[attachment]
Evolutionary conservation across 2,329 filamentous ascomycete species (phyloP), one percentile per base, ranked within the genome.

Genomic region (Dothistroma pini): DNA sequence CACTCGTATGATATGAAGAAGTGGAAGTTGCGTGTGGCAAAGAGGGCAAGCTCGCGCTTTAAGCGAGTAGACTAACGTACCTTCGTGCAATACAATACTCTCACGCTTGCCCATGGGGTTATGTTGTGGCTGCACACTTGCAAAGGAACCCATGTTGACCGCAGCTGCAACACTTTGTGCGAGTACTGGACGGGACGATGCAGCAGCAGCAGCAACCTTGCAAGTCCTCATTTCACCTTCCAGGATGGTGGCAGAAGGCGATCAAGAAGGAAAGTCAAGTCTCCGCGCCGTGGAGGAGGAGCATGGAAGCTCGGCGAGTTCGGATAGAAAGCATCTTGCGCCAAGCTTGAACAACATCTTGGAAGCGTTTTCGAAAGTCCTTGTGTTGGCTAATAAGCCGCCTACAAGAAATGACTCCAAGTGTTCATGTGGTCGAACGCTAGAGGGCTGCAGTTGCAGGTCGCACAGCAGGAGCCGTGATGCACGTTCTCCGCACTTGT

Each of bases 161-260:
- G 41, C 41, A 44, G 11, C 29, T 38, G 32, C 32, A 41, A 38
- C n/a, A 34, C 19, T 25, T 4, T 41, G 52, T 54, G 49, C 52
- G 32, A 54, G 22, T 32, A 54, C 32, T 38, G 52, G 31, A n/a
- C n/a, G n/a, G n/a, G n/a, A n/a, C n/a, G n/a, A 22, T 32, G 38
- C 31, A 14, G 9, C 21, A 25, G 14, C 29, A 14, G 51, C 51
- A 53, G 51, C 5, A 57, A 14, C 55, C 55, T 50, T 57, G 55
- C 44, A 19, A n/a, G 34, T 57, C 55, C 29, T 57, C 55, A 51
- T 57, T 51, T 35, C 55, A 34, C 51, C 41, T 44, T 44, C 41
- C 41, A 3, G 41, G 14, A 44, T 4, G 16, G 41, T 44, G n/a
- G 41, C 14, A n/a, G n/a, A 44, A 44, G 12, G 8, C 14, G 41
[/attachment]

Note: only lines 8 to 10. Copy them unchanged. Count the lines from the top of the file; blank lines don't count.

- C 31, A 14, G 9, C 21, A 25, G 14, C 29, A 14, G 51, C 51
- A 53, G 51, C 5, A 57, A 14, C 55, C 55, T 50, T 57, G 55
- C 44, A 19, A n/a, G 34, T 57, C 55, C 29, T 57, C 55, A 51